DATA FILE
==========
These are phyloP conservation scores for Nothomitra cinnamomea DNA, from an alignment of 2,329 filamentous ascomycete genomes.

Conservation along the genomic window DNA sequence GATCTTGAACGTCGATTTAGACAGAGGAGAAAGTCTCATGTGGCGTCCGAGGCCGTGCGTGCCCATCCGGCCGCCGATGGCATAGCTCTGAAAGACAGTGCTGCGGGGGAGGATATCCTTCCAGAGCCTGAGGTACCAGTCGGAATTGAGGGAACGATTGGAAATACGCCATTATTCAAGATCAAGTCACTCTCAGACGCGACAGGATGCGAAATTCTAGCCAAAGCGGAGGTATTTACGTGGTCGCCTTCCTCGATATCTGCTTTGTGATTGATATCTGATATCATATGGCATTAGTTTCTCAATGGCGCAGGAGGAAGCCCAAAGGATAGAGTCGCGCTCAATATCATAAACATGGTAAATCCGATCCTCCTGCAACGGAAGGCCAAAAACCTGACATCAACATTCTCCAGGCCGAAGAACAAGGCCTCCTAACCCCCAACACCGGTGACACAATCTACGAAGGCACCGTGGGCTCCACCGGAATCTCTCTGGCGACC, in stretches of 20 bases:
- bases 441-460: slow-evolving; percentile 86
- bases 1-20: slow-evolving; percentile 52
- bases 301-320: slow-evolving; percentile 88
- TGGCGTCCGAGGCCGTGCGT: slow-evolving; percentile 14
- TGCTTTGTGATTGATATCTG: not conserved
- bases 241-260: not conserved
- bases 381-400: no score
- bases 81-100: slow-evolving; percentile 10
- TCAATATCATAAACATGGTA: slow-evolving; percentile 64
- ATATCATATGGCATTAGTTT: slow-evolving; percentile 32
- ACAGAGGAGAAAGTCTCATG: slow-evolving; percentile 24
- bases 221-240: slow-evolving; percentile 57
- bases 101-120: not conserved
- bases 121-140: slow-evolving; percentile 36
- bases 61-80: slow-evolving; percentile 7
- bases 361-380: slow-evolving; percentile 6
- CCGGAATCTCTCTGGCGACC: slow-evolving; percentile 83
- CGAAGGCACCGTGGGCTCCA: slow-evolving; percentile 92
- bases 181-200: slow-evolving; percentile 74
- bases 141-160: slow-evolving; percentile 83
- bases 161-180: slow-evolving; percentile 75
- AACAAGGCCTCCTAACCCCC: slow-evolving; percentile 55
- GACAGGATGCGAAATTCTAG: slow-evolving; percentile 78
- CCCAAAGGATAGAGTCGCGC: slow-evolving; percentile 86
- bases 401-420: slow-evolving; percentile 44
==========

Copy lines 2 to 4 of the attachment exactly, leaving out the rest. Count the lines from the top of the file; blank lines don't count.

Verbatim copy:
Conservation along the genomic window DNA sequence GATCTTGAACGTCGATTTAGACAGAGGAGAAAGTCTCATGTGGCGTCCGAGGCCGTGCGTGCCCATCCGGCCGCCGATGGCATAGCTCTGAAAGACAGTGCTGCGGGGGAGGATATCCTTCCAGAGCCTGAGGTACCAGTCGGAATTGAGGGAACGATTGGAAATACGCCATTATTCAAGATCAAGTCACTCTCAGACGCGACAGGATGCGAAATTCTAGCCAAAGCGGAGGTATTTACGTGGTCGCCTTCCTCGATATCTGCTTTGTGATTGATATCTGATATCATATGGCATTAGTTTCTCAATGGCGCAGGAGGAAGCCCAAAGGATAGAGTCGCGCTCAATATCATAAACATGGTAAATCCGATCCTCCTGCAACGGAAGGCCAAAAACCTGACATCAACATTCTCCAGGCCGAAGAACAAGGCCTCCTAACCCCCAACACCGGTGACACAATCTACGAAGGCACCGTGGGCTCCACCGGAATCTCTCTGGCGACC, in stretches of 20 bases:
- bases 441-460: slow-evolving; percentile 86
- bases 1-20: slow-evolving; percentile 52